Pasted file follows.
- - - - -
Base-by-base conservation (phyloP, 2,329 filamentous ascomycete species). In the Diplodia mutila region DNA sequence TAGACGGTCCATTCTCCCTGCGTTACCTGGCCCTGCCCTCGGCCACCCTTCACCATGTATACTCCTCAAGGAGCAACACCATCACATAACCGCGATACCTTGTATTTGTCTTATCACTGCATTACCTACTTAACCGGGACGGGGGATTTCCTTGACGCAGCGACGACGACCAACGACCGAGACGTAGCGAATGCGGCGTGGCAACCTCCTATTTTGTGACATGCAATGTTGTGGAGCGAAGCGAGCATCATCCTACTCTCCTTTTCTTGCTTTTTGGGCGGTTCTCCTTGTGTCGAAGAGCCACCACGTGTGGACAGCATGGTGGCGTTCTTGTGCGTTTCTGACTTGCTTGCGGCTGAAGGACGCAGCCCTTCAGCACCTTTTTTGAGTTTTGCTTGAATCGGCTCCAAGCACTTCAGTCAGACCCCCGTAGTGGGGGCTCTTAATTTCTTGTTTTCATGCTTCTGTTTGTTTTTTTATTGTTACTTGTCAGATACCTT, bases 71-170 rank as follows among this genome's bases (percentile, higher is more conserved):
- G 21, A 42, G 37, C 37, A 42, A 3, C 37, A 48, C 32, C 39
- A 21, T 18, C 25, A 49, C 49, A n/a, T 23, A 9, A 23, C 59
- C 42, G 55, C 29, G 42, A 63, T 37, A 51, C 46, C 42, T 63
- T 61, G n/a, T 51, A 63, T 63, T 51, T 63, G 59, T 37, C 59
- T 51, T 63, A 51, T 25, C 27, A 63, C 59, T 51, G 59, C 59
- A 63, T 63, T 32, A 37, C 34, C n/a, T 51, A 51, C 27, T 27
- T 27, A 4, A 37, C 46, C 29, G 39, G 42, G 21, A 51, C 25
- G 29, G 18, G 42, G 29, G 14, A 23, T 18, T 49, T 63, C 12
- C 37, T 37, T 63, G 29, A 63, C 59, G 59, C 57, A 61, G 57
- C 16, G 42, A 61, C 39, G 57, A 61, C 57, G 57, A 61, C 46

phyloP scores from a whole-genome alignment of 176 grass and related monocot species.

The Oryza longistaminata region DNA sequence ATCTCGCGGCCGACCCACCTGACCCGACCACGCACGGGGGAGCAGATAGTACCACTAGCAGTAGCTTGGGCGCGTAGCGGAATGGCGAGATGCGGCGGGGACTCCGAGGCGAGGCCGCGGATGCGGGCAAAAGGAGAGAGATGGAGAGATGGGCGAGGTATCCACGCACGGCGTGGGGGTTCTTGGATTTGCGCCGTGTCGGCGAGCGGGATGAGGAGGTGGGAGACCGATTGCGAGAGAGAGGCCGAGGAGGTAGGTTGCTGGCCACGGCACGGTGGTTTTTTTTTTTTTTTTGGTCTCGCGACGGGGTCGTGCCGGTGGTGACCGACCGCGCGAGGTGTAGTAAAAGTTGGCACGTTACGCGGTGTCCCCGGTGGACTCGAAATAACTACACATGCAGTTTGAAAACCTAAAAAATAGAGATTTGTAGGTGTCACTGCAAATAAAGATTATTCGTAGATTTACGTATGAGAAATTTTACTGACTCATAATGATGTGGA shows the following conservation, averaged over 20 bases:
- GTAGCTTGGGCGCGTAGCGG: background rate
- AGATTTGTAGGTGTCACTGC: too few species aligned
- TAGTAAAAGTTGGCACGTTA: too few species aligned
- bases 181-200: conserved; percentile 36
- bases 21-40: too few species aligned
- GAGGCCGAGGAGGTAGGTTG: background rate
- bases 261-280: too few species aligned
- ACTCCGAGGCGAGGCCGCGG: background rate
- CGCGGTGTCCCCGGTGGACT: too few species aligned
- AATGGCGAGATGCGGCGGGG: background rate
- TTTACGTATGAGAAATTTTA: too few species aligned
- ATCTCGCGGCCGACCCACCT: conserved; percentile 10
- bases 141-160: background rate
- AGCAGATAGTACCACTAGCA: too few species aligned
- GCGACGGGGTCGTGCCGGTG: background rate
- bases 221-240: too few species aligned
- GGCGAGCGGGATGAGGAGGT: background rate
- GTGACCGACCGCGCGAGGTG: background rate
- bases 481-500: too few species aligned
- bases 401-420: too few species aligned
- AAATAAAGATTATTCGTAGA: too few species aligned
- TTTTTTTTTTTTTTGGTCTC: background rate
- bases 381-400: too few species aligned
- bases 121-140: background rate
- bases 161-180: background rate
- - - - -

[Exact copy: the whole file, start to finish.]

Base-by-base conservation (phyloP, 2,329 filamentous ascomycete species). In the Diplodia mutila region DNA sequence TAGACGGTCCATTCTCCCTGCGTTACCTGGCCCTGCCCTCGGCCACCCTTCACCATGTATACTCCTCAAGGAGCAACACCATCACATAACCGCGATACCTTGTATTTGTCTTATCACTGCATTACCTACTTAACCGGGACGGGGGATTTCCTTGACGCAGCGACGACGACCAACGACCGAGACGTAGCGAATGCGGCGTGGCAACCTCCTATTTTGTGACATGCAATGTTGTGGAGCGAAGCGAGCATCATCCTACTCTCCTTTTCTTGCTTTTTGGGCGGTTCTCCTTGTGTCGAAGAGCCACCACGTGTGGACAGCATGGTGGCGTTCTTGTGCGTTTCTGACTTGCTTGCGGCTGAAGGACGCAGCCCTTCAGCACCTTTTTTGAGTTTTGCTTGAATCGGCTCCAAGCACTTCAGTCAGACCCCCGTAGTGGGGGCTCTTAATTTCTTGTTTTCATGCTTCTGTTTGTTTTTTTATTGTTACTTGTCAGATACCTT, bases 71-170 rank as follows among this genome's bases (percentile, higher is more conserved):
- G 21, A 42, G 37, C 37, A 42, A 3, C 37, A 48, C 32, C 39
- A 21, T 18, C 25, A 49, C 49, A n/a, T 23, A 9, A 23, C 59
- C 42, G 55, C 29, G 42, A 63, T 37, A 51, C 46, C 42, T 63
- T 61, G n/a, T 51, A 63, T 63, T 51, T 63, G 59, T 37, C 59
- T 51, T 63, A 51, T 25, C 27, A 63, C 59, T 51, G 59, C 59
- A 63, T 63, T 32, A 37, C 34, C n/a, T 51, A 51, C 27, T 27
- T 27, A 4, A 37, C 46, C 29, G 39, G 42, G 21, A 51, C 25
- G 29, G 18, G 42, G 29, G 14, A 23, T 18, T 49, T 63, C 12
- C 37, T 37, T 63, G 29, A 63, C 59, G 59, C 57, A 61, G 57
- C 16, G 42, A 61, C 39, G 57, A 61, C 57, G 57, A 61, C 46

phyloP scores from a whole-genome alignment of 176 grass and related monocot species.

The Oryza longistaminata region DNA sequence ATCTCGCGGCCGACCCACCTGACCCGACCACGCACGGGGGAGCAGATAGTACCACTAGCAGTAGCTTGGGCGCGTAGCGGAATGGCGAGATGCGGCGGGGACTCCGAGGCGAGGCCGCGGATGCGGGCAAAAGGAGAGAGATGGAGAGATGGGCGAGGTATCCACGCACGGCGTGGGGGTTCTTGGATTTGCGCCGTGTCGGCGAGCGGGATGAGGAGGTGGGAGACCGATTGCGAGAGAGAGGCCGAGGAGGTAGGTTGCTGGCCACGGCACGGTGGTTTTTTTTTTTTTTTTGGTCTCGCGACGGGGTCGTGCCGGTGGTGACCGACCGCGCGAGGTGTAGTAAAAGTTGGCACGTTACGCGGTGTCCCCGGTGGACTCGAAATAACTACACATGCAGTTTGAAAACCTAAAAAATAGAGATTTGTAGGTGTCACTGCAAATAAAGATTATTCGTAGATTTACGTATGAGAAATTTTACTGACTCATAATGATGTGGA shows the following conservation, averaged over 20 bases:
- GTAGCTTGGGCGCGTAGCGG: background rate
- AGATTTGTAGGTGTCACTGC: too few species aligned
- TAGTAAAAGTTGGCACGTTA: too few species aligned
- bases 181-200: conserved; percentile 36
- bases 21-40: too few species aligned
- GAGGCCGAGGAGGTAGGTTG: background rate
- bases 261-280: too few species aligned
- ACTCCGAGGCGAGGCCGCGG: background rate
- CGCGGTGTCCCCGGTGGACT: too few species aligned
- AATGGCGAGATGCGGCGGGG: background rate
- TTTACGTATGAGAAATTTTA: too few species aligned
- ATCTCGCGGCCGACCCACCT: conserved; percentile 10
- bases 141-160: background rate
- AGCAGATAGTACCACTAGCA: too few species aligned
- GCGACGGGGTCGTGCCGGTG: background rate
- bases 221-240: too few species aligned
- GGCGAGCGGGATGAGGAGGT: background rate
- GTGACCGACCGCGCGAGGTG: background rate
- bases 481-500: too few species aligned
- bases 401-420: too few species aligned
- AAATAAAGATTATTCGTAGA: too few species aligned
- TTTTTTTTTTTTTTGGTCTC: background rate
- bases 381-400: too few species aligned
- bases 121-140: background rate
- bases 161-180: background rate